TMink said...

"Didn't Freud point out that we all share that at some level?"

Yeah, but then hardly anyone pays any attention to Freud other than as a historical figure. It is VERY difficult to find a true Freudian analyst, even in Manhatten.

Trey

former law student said...

another useful tome arguing along the lines of Hayak on the superiority of markets and capitalism over command and control

A month after the BP oil rig blew up and I'm still waiting for the free market solution. Instead even right-wingers are complaining that the government hasn't supplied a tops-down solution. Further, they're starting to blame the government for letting BP drill in the first place.

TMink said...

"I heard on NPR this morning an official from a Louisianna coastal parish bemoaning the fact that no one (and he was primarily directing his ire at government agencies in this) is stepping up as a leader in this"

This is from the same NPR that was critical of Louisiana Governor Bobby Jindal being so hands on! You need more accurate and less idieological news sources.

Trey

Joseph said...

Roger--I agree.

damikesc said...

The only possible pluses of us turning into China for a day is that Friedman and Allen would be imprisoned.

That'd be some good irony.

MadisonMan said...

I for one do not want the Federal Govt to take over the Gulf Clean-up. There is no guarantee that they'll do a better job than BP. What is a guarantee if the Feds take over, however, is that BP will wash its hands of any responsibility. A lawsuit against them will end with BP saying Well, we were going to clean it up, but then the US Government told us not to!

I think this spill could bankrupt BP. Deservedly. They have gambled that they could drill "close" to shore cleanly. And they lost. Now why should the Govt rescue them -- are they too big to fail?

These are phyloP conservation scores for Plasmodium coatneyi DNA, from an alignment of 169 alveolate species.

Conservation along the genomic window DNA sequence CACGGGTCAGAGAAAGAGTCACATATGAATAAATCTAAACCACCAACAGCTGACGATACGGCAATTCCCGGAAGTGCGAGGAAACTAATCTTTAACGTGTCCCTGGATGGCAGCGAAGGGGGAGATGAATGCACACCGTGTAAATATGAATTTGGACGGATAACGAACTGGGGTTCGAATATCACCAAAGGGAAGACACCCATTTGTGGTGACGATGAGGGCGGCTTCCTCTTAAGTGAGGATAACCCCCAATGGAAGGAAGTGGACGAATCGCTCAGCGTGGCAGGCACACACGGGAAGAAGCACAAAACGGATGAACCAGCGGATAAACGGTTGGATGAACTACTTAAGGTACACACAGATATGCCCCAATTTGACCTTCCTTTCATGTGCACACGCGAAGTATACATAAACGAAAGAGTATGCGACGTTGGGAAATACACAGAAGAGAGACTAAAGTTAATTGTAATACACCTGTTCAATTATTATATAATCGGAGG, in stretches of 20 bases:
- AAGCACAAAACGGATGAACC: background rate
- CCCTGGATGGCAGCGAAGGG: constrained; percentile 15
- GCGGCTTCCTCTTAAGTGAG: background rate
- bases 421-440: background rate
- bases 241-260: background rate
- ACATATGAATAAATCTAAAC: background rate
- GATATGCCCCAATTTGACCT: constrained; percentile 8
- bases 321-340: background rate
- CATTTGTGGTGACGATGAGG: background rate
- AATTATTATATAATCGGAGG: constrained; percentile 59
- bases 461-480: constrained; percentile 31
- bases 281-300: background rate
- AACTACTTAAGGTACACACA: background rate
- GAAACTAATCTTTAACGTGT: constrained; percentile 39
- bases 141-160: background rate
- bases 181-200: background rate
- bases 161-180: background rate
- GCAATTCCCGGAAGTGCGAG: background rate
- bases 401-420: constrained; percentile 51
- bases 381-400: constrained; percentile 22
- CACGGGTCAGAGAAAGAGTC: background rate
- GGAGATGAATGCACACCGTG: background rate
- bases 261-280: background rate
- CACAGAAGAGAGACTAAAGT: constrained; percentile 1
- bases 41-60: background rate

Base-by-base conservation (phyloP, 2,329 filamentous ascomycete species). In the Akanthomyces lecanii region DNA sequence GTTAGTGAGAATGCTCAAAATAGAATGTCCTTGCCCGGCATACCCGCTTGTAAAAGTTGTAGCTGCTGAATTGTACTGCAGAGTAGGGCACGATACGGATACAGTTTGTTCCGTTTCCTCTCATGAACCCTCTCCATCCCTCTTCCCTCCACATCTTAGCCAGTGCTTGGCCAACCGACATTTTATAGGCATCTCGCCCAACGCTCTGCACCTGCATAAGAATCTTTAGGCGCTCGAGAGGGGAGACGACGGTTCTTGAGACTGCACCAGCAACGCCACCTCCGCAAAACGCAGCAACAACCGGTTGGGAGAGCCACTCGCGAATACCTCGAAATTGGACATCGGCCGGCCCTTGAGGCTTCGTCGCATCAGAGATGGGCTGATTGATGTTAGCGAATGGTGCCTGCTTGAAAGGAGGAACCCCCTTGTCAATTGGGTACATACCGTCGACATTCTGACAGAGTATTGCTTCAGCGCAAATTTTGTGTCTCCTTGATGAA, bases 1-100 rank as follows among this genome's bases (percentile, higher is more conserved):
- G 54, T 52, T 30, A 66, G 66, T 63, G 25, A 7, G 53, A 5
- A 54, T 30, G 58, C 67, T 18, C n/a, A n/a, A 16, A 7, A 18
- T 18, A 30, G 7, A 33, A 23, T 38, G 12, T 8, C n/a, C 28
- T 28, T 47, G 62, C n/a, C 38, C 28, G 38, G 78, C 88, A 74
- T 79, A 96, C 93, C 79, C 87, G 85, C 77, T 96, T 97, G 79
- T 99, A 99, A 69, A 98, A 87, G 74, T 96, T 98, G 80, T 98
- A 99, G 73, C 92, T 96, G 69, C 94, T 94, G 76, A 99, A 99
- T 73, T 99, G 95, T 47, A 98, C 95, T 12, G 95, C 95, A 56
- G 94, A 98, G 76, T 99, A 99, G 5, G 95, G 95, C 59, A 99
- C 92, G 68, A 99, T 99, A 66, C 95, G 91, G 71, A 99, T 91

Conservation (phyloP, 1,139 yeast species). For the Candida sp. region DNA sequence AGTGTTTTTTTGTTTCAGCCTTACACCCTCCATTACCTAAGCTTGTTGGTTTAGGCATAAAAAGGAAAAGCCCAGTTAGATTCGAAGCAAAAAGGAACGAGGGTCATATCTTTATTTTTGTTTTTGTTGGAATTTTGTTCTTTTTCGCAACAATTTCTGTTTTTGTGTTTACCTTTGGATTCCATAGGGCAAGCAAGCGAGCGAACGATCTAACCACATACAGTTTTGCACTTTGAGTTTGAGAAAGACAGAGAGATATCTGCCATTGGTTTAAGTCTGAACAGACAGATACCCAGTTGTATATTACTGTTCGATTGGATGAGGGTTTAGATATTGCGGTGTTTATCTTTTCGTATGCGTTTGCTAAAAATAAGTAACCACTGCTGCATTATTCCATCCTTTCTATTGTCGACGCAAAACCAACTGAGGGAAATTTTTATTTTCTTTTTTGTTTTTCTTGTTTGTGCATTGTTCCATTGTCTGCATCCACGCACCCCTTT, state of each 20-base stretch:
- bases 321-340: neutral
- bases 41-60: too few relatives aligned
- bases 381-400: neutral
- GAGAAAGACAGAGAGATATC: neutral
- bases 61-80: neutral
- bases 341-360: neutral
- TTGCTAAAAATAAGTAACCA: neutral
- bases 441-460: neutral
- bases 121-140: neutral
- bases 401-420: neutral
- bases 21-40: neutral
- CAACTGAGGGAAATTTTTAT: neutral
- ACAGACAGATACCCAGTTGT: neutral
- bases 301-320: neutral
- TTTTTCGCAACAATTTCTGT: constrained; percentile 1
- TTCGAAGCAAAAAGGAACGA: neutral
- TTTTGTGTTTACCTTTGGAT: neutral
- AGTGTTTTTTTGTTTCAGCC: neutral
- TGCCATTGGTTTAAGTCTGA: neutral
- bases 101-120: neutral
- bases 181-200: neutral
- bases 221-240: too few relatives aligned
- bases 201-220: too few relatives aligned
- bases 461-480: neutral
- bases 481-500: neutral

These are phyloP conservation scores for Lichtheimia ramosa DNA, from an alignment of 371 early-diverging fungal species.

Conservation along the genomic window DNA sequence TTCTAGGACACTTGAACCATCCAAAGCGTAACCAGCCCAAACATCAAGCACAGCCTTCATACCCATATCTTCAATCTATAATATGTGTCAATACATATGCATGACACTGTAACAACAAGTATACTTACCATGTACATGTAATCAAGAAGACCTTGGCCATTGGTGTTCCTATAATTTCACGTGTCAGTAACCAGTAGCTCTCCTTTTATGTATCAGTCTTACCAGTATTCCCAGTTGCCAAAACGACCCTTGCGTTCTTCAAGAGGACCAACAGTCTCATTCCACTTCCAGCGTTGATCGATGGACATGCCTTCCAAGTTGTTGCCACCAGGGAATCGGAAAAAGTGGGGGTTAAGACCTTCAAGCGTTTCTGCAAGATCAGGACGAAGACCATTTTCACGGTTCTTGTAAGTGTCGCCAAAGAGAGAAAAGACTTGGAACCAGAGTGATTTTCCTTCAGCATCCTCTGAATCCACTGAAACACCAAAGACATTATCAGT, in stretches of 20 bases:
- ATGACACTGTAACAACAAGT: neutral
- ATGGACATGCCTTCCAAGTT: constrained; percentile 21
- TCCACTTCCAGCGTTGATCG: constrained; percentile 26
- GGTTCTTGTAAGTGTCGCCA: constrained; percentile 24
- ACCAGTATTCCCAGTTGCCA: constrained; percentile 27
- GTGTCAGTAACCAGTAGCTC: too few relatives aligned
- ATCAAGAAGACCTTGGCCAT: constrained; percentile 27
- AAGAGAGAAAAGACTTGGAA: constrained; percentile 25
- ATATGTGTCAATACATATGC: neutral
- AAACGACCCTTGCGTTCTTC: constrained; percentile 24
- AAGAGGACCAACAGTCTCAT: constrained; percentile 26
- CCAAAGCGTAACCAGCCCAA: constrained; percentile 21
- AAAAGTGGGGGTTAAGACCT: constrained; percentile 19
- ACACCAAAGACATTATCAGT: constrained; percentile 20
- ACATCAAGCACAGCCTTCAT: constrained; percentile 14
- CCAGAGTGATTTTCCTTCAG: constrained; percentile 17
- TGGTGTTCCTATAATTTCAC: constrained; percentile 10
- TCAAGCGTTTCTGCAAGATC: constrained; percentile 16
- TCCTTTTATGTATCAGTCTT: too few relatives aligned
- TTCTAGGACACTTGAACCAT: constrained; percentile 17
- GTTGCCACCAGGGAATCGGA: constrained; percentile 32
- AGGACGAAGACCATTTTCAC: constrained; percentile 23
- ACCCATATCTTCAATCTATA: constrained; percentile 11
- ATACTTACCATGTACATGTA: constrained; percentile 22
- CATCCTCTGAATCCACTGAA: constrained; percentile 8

The Free Market solution to me is that many shrimpers and fishermen seek recompense in the Courts from BP, Halliburton, and that other of the 3 companies that was playing the It wasn't me, it was them blame game before Congress. And that they are given that recompense -- because it seems like their livelihood has been destroyed.

PatCA said...

"A love of autocracy often lurks beneath the liberal veneer."

Yes. See the French Revolution and every "people's" revolution thereafter.

Where will this madness end? Apparently not at the NYT.

GMay said...

I thought the phrase was "scratch a liberal and you'll find an aristocrat" or something like that.

I've always felt the same way, and cherry picking a few of the comments (though certainly not all) it seems many commenters do too.

"I do think the issue is between statism and liberty. And all too often, intellectuals believe in statism."

"Thus explaining their desire for mass immigration of the Guatemalan peasantry."

"So why is anyone surprised these people think they are fit to rule?"

"...the history of the world is replete with examples of dictators of all stripes who only want to impose their view on their subjects--"

"People who have lived in the real world and have experienced both success and failure will have a more modest sense of their abilities and limitations."

It explains the Europeans who are still bizarrely infatuated with nobility to varying degrees. It explains why those in our country who pine for everything European tried to elevate Obama to the same status. These people have created political systems and institutions that are simply modern facades of terminology to mask an essentially medieval/ancient belief that there are just a few people who have the capacity to save us from ourselves.

The modern liberal believes this with every fiber of her being while secretly believing to have this same noble blood in her veins.

former law student said...

Admiration for Red China and the VC was a big part of the Lefties' canon in the 60s